So who do we lock in the room with a whiteboard and a laptop…

…to figure out the answer to the $4.5 billion question: “What’s the new business model for newspapers?”

At last night’s Who Needs Ink? panel discussion, everyone punted on that question, but Jerry Ceppos (to my delight) again insisted that newspapers need to stop screwing around and devote a large chunk of their staff to the online product. I’m not sure that’s a business model (in fact, I’m pretty sure it’s not), but it’s a step in the right direction.

Ceppos has been the “Editor in Residence” at the SJSU School of Journalism & Mass Communications, leading a series of discussions with students, faculty, and staff about the various issues facing newspapers. Photojournalism student and Online Editor at the Spartan Daily, Shaminder Dulai, has some thoughts on some of what Ceppos had to say this semester:

Ceppos was asking us for ideas, but he was also commenting on those ideas, discussing those ideas, and reflecting on his newspaper past and discussing how what we are suggesting would fit into the future of media and how it can be used in newspapers. More importantly he discussed how all the things we were suggesting are doable and then tried to explain why it is not being done.

I liked his approach. I personally don’t like the dry behind the podium one-sided “talk at you” speakers that come through SJSU every week, and during my time as a photographer on the Spartan Daily I covered more than my share of these. Ceppos tried to get the crowd actively involved with the discussion and that is perfectly in keeping with the ideas he was trying to get across.

The future of media and newspapers is like Ceppos speech. An interactive, “talk with you” ever-evolving, changing on the fly according you your feedback, revolutionary in delivery, and unique take on a classic traditional style.

Shaminder’s right: The conversation about the changing newspaper needs to reflect what we’d like the finished product to look like, and vice versa.

So who do we lock in the room? Certainly studied old hands like Ceppos belong in the conversation, as well as current editors, advertising directors, and staffers.

But what about readers?

In comments on my post about last night’s talk, Janet DeGeorge writes: “There is NO conversation going on including all parties, everyone is assuming…heck, there wasn’t even a READER involved in your conversation”

It’s a good point – Newspapers need to engage their readers to find out what they really want. That was part of the discussion last night, although no one went into great detail about how to do that. Ceppos had talked previously about listening to readers, and I’m the first one to cheerlead for things like Editor Blogs and forums where readers can participate in discussions about what they think their local paper should do.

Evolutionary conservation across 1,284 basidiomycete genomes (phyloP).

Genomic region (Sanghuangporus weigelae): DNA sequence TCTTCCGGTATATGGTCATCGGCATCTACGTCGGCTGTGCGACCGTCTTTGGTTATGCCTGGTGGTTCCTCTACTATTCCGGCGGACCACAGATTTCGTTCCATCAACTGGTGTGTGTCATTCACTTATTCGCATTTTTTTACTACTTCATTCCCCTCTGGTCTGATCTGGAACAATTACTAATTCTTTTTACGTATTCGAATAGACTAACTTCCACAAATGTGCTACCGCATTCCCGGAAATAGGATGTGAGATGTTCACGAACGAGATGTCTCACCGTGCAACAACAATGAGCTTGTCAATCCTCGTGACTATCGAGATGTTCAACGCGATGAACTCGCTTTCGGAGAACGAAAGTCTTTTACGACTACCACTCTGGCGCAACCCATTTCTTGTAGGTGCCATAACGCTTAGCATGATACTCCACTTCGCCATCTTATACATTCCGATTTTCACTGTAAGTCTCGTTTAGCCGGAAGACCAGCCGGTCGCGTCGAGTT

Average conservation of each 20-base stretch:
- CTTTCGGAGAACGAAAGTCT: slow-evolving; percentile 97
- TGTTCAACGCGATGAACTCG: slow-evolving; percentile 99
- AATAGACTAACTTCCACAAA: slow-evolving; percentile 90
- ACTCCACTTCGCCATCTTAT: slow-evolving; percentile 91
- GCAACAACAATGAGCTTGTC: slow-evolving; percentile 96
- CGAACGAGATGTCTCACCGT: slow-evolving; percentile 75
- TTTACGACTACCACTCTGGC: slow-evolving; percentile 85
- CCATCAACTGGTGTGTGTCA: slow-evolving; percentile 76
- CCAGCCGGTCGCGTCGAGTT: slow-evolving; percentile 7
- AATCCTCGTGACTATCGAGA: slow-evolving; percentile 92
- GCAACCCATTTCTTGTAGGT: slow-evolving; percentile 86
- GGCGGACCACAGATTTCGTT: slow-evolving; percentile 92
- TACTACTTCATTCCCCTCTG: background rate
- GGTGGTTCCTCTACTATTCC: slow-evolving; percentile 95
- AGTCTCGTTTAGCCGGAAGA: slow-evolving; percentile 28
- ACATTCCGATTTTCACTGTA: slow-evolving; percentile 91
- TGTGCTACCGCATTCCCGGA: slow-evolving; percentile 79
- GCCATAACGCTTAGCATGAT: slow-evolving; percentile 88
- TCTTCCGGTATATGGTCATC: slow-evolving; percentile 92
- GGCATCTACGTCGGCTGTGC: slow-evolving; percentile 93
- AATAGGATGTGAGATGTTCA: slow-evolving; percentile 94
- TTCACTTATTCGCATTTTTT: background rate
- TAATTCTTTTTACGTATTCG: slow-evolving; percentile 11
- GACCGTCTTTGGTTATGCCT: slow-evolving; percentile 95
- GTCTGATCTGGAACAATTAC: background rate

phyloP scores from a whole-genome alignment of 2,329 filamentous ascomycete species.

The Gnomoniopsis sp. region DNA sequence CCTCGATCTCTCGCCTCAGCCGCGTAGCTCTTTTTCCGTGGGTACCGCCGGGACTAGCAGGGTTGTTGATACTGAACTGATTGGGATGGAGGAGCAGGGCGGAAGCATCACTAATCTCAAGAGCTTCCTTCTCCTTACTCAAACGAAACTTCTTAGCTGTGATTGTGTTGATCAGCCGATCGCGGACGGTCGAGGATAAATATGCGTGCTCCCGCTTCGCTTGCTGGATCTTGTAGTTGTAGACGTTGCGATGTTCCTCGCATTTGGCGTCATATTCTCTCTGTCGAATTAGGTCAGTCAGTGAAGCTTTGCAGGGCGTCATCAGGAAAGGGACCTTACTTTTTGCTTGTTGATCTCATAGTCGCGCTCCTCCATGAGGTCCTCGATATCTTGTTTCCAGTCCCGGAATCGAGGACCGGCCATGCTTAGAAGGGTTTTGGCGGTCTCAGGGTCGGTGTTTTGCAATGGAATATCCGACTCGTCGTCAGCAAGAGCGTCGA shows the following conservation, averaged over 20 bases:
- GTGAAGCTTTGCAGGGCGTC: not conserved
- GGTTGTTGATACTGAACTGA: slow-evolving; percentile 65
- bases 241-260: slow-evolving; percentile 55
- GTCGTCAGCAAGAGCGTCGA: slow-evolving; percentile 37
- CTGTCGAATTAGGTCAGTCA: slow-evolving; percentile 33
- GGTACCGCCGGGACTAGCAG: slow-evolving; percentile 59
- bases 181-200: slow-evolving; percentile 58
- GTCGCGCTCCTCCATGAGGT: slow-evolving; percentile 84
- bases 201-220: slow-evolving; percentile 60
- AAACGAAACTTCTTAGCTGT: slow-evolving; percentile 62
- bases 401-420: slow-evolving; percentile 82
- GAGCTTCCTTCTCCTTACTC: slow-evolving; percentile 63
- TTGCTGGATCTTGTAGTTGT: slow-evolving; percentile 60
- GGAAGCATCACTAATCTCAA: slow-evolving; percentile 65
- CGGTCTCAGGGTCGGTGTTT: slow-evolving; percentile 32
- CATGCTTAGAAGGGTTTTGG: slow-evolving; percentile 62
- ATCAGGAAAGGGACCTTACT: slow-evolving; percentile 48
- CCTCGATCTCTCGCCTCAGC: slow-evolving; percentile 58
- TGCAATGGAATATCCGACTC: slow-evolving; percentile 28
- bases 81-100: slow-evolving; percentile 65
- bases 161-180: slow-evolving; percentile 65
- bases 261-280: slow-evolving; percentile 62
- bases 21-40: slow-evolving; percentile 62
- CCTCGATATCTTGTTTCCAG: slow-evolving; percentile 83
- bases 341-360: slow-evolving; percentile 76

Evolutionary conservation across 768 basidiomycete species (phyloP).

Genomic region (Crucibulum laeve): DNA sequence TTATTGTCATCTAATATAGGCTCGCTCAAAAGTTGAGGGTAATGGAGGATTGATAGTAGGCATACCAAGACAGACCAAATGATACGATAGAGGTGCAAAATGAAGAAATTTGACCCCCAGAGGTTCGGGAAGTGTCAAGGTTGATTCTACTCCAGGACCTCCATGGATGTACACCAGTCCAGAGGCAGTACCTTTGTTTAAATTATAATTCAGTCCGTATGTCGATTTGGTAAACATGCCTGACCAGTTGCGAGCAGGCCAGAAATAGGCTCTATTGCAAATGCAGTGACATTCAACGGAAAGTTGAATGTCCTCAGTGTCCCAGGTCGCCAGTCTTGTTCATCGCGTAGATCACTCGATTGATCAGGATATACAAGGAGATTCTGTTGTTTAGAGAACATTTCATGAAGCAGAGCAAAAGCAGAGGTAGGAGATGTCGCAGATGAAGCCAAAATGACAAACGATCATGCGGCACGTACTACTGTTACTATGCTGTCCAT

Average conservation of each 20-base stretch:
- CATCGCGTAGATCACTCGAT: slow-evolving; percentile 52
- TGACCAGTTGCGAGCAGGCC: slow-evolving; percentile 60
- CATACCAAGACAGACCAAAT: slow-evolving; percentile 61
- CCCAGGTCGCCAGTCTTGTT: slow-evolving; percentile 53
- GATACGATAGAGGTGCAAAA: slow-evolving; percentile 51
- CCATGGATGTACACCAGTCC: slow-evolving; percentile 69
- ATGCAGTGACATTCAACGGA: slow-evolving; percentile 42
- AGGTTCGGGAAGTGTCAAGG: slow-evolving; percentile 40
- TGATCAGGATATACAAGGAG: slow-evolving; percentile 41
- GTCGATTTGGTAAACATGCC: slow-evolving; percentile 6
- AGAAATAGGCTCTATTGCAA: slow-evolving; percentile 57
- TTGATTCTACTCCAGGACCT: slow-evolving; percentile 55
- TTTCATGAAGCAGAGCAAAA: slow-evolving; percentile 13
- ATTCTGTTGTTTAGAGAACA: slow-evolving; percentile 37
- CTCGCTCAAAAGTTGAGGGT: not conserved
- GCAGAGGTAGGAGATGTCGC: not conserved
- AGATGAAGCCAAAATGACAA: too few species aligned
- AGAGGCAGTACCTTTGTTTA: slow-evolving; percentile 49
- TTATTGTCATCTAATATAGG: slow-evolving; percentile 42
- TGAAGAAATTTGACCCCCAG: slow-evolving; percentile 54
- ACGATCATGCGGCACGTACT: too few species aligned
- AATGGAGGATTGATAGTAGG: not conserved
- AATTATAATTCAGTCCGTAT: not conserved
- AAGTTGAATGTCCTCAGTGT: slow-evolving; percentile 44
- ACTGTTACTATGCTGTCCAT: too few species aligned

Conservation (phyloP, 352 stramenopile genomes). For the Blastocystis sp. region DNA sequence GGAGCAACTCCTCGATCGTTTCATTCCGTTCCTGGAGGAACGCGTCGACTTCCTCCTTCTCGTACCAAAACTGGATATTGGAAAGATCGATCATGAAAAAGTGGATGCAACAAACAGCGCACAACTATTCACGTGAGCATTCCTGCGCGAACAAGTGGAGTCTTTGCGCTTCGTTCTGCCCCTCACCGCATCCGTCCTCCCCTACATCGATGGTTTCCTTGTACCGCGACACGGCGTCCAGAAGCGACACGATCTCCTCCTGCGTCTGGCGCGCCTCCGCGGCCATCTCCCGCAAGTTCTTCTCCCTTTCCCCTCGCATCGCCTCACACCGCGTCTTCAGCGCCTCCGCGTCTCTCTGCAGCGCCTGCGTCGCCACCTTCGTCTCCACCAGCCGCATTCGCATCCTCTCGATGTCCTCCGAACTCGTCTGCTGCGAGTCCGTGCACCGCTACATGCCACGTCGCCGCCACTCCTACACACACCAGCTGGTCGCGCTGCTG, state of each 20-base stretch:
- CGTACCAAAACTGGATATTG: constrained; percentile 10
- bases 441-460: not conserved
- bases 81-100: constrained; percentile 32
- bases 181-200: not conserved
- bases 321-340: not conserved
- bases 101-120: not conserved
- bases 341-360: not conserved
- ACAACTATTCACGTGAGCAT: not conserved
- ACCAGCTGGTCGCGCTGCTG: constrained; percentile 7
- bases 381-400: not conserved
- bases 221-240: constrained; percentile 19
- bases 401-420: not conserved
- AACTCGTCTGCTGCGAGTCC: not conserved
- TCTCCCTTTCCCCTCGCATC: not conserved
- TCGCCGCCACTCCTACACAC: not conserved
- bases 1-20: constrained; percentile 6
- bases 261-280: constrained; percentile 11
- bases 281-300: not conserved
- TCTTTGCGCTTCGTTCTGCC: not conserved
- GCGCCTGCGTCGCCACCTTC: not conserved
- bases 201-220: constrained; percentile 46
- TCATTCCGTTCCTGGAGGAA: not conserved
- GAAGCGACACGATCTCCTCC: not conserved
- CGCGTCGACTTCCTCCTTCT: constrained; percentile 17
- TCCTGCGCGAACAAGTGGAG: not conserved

Part of me wants to ask “But what about the readers who aren’t online?” but another part of me finds it simpler to just say “Deal with the opinion leaders and the rest will fall into place.”

What do you think? Who should be in on this conversation? Everybody? Probably, but who do you think is specifically missing from the conversation?

Listen to your readers

Last night at SJSU’s King Library, former Knight Ridder chief news executive Jerry Ceppos made a few points that brought together a few things I’ve been rambling on about lately:

  1. Newspapers need to jump into the online world with both feet. Take the governor off the engine and start devoting a larger percentage of your staff to creating and editing content for the Web.
  2. Newspapers need to communicate with their readers, and the Web is the easiest way to do it. Newspapers need to talk with readers about why they do what they do, and what decision-making processes go into putting together a big story. This is part of building trust.
  3. Most of newspapers’ new readers and new profits are coming from online

Here’s a great example of a newspaper website that’s giving readers a chance to voice their views on opinion pieces by way of a group blog where all the regular newspaper columnists, plus many special guests (think Huffington Post) can and will blog on their own time, with comments flowing freely, including links to Technorati trackbacks. It’s from the Guardian, and it’s called Comment Is Free.

There are even links on each user comment to report it as “offensive” or “unsuitable.”

This is a great way to create a real live public forum, without confusing reporting on fact with expression of opinion. Let your readers easily add their own voices to your opinion pages, and you might build a site that they want to come back to.

[UPDATE: Oh, and of course, there’s an Editors’ Blog on the Guardian site. From its sidebar: “The Editors’ blog is a daily account of the process of editing the Guardian and Guardian Unlimited. It covers how editorial decisions are made, the events and discussions that take place and how the editorial side of the organisation works.”]